Here are some of the latest health and medical news developments, compiled by the editors of HealthDay:
Chicken Jerky Treats Have Sickened 900 Dogs
The latest tally of complaints from worried dog owners and veterinarians shows that the U.S. Food and Drug Administration has received 900 reports of canine illness and death associated with chicken jerky strips, treats and nuggets since November.
Complaints include cases of problems ranging from vomiting and diarrhea to kidney failure and other serious ailments after dogs consumed the Chinese-made treats, msnbc.com reported.
Waggin' Train and Canyon Creek Ranch brands produced by Nestle Purina PetCare Co., and Milo's Kitchen Home-style Dog Treats, produced by the Del Monte Corp, are among the brands of chicken jerky treats cited by pet owners and veterinarians in their complaints of harm filed with the FDA.
Both companies have said their chicken jerky treats are sound and that any pet illnesses are unrelated to the products, msnbc.com reported.
Auction of Vial With Reagan's Blood Stirs Controversy
A vial that allegedly contains blood residue from former U.S. President Ronald Reagan is being auctioned off by a Channel Islands auction house.
The PFCAuctions house said the vial was used by the laboratory that tested Reagan's blood when he was hospitalized after a 1981 assassination attempt in Washington, D.C., the Associated Press reported.
Bidding for the vial passed the $11,000 mark Tuesday. The auction ends Thursday.
The auction was condemned by John Heubusch, executive director of the Ronald Reagan Presidential Foundation in California, the AP reported.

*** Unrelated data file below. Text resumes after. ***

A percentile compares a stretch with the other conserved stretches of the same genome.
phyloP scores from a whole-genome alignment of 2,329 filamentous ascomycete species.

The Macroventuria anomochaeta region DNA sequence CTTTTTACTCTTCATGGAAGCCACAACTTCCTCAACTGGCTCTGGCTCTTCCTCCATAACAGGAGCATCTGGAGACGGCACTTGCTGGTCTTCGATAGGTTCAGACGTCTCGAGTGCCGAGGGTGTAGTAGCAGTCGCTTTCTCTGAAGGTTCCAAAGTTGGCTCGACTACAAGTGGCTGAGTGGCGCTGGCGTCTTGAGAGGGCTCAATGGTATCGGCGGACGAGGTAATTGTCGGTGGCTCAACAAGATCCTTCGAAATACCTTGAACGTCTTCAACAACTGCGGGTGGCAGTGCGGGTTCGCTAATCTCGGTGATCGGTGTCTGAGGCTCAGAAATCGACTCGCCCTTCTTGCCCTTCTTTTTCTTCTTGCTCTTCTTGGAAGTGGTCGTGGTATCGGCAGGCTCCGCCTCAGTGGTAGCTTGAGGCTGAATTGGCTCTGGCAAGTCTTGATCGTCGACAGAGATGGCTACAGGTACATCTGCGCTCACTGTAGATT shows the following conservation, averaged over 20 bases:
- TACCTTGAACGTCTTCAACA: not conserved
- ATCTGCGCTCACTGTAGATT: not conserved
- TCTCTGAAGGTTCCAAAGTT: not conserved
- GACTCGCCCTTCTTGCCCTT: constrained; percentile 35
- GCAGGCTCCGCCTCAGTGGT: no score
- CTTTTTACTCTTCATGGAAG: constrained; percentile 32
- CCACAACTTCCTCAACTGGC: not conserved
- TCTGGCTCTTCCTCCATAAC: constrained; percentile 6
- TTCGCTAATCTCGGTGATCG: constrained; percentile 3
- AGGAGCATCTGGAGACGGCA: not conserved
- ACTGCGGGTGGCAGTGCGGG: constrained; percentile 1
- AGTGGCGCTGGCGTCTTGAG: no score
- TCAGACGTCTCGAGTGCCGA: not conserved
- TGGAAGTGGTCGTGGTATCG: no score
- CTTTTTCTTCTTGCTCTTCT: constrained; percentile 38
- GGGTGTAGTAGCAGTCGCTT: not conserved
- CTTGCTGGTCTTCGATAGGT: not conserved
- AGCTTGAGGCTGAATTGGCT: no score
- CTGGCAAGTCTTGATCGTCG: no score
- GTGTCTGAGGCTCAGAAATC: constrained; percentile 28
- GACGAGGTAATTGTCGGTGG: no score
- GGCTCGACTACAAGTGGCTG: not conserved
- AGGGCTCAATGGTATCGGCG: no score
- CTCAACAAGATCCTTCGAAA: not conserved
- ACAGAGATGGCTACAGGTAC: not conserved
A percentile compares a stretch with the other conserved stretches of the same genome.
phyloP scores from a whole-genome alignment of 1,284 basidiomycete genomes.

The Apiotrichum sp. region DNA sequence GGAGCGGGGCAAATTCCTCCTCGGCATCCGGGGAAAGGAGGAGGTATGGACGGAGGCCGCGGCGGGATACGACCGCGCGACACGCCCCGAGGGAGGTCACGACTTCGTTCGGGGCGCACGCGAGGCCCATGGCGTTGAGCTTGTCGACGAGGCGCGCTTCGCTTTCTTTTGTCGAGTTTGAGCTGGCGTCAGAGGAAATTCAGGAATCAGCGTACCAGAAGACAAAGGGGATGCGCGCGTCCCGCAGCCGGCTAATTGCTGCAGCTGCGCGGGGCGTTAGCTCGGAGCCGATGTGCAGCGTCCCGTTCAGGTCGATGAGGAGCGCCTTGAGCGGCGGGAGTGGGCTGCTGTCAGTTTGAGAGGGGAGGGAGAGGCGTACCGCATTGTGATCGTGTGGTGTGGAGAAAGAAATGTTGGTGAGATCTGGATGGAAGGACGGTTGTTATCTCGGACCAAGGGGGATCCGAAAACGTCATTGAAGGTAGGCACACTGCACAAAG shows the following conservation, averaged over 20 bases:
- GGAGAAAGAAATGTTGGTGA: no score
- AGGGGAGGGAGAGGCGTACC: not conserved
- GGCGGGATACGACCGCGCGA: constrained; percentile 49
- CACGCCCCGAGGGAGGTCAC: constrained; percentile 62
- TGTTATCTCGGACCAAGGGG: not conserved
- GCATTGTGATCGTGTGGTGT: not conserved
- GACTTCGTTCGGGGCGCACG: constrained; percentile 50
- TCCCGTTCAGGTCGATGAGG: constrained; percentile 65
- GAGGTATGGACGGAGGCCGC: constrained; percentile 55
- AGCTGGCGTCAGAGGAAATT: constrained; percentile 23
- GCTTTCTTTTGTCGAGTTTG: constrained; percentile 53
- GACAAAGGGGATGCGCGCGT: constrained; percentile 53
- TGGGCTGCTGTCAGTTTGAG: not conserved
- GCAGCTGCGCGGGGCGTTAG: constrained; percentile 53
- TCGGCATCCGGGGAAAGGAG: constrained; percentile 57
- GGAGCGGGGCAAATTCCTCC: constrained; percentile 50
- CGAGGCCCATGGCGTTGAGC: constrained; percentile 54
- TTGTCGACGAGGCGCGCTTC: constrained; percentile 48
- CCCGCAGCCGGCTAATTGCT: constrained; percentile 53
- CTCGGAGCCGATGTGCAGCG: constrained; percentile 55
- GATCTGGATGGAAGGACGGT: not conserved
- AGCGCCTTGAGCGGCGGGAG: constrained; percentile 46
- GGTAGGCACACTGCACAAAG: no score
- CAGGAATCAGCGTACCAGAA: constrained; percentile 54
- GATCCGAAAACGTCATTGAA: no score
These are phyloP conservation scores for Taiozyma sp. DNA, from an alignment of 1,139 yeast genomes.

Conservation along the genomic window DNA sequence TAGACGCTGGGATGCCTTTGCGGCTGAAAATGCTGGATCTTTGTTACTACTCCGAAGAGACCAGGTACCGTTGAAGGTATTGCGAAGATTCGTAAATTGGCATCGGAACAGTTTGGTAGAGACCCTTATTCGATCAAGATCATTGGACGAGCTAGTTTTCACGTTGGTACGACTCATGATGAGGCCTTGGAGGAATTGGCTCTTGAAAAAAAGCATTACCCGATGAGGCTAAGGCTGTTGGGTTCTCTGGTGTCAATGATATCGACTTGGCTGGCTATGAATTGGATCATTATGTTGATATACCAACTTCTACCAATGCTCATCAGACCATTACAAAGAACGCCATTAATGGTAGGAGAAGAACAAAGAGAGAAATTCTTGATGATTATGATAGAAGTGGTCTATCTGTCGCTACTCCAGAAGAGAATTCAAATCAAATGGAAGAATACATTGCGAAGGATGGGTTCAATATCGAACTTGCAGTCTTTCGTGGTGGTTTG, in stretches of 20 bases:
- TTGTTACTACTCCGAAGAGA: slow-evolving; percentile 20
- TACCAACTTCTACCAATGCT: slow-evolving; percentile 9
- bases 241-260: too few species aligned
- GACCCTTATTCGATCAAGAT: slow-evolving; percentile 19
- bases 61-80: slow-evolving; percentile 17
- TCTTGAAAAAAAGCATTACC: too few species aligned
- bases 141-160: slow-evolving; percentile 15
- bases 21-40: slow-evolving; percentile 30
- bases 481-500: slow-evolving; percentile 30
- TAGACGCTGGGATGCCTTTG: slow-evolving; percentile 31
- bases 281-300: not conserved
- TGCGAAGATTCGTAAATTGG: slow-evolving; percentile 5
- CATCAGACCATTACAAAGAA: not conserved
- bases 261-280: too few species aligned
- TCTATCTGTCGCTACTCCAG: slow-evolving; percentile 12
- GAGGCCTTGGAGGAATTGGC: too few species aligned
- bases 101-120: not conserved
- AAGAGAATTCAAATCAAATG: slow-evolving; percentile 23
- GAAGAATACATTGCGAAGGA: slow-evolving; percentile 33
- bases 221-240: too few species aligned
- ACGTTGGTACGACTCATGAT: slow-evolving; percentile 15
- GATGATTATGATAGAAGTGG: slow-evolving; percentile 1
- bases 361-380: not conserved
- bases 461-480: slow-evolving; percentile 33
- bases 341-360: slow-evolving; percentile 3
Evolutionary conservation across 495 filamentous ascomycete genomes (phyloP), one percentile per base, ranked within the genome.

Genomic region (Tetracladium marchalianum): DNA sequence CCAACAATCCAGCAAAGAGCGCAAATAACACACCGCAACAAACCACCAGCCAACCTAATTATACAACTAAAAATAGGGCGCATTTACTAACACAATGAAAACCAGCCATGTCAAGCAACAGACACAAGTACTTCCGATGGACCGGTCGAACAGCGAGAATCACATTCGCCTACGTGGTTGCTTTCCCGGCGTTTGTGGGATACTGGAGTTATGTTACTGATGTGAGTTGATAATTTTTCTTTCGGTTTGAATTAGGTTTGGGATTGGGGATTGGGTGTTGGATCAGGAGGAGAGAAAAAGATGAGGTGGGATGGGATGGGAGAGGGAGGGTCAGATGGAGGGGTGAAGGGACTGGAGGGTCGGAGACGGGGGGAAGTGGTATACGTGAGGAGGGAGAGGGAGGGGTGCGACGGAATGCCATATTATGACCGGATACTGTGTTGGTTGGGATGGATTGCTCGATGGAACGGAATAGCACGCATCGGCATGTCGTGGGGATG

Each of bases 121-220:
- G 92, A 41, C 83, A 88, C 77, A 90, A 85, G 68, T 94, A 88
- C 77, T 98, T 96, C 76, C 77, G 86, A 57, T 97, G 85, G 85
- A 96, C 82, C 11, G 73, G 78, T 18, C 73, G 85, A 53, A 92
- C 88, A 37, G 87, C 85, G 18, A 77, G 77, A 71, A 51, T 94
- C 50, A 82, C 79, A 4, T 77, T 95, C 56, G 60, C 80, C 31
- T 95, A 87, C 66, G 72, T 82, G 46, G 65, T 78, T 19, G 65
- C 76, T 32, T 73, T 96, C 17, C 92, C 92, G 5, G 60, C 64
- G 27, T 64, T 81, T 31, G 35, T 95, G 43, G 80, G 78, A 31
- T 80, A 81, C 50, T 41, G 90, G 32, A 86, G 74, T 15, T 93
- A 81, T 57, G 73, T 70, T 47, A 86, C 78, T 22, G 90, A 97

"If indeed this story is true, it's a craven act and we will use every legal means to stop its sale or purchase," Heubusch said in a statement. "We've spoken to GW (George Washington) Hospital and are assured an investigation as to how something like this could possibly happen is underway.
"Any individual, including a president of the United States, should feel confident that once they enter into the care of a medical system their privacy and rights are held inviolable," he said.
Fake Malaria Drugs a Major Concern
Efforts to fight malaria are being seriously undermined by fake or bad quality drugs, according to a study.
It found that more than one-third of malaria-fighting drugs tested over the past decade in Southeast Asia and sub-Saharan Africa were either fake or bad quality, the Associated Press reported.
Patients who take fake drugs with no malaria-fighting agents can die, while drugs without enough active ingredients to kill all malaria parasites can lead to drug resistance.
The U.S.-funded study said that urgent international efforts are needed to fight counterfeit malaria drugs, many of which are believed to come from China, the AP reported.
Pomegranate Juice Health Claims Deceptive: FTC Judge
A company's ads claiming that pomegranate juice can treat cancer, heart disease or erectile dysfunction are deceptive, U.S. regulators said Monday.
POM Wonderful LLC violated federal law by making those deceptive claims and must stop making claims of health effects in the absence of "competent and reliable scientific evidence," ruled the U.S. Federal Trade Commission's chief administrative law judge D. Michael Chappell, Agence France-Presse reported.
While the judge said there was 'inadequate" evidence to support the company's claims of pomegranate juice as a superfood, he said the company would not have to submit to pre-approved marketing.
The company said the FTC lawsuit "tried to create a new, stricter industry standard, similar to that required for pharmaceuticals, for marketing the health benefits inherent in safe food and natural food-based products," AFP reported.
However, the company said the judge upheld its "right to share valuable, scientifically validated information about the health benefits of its safe food with consumers."
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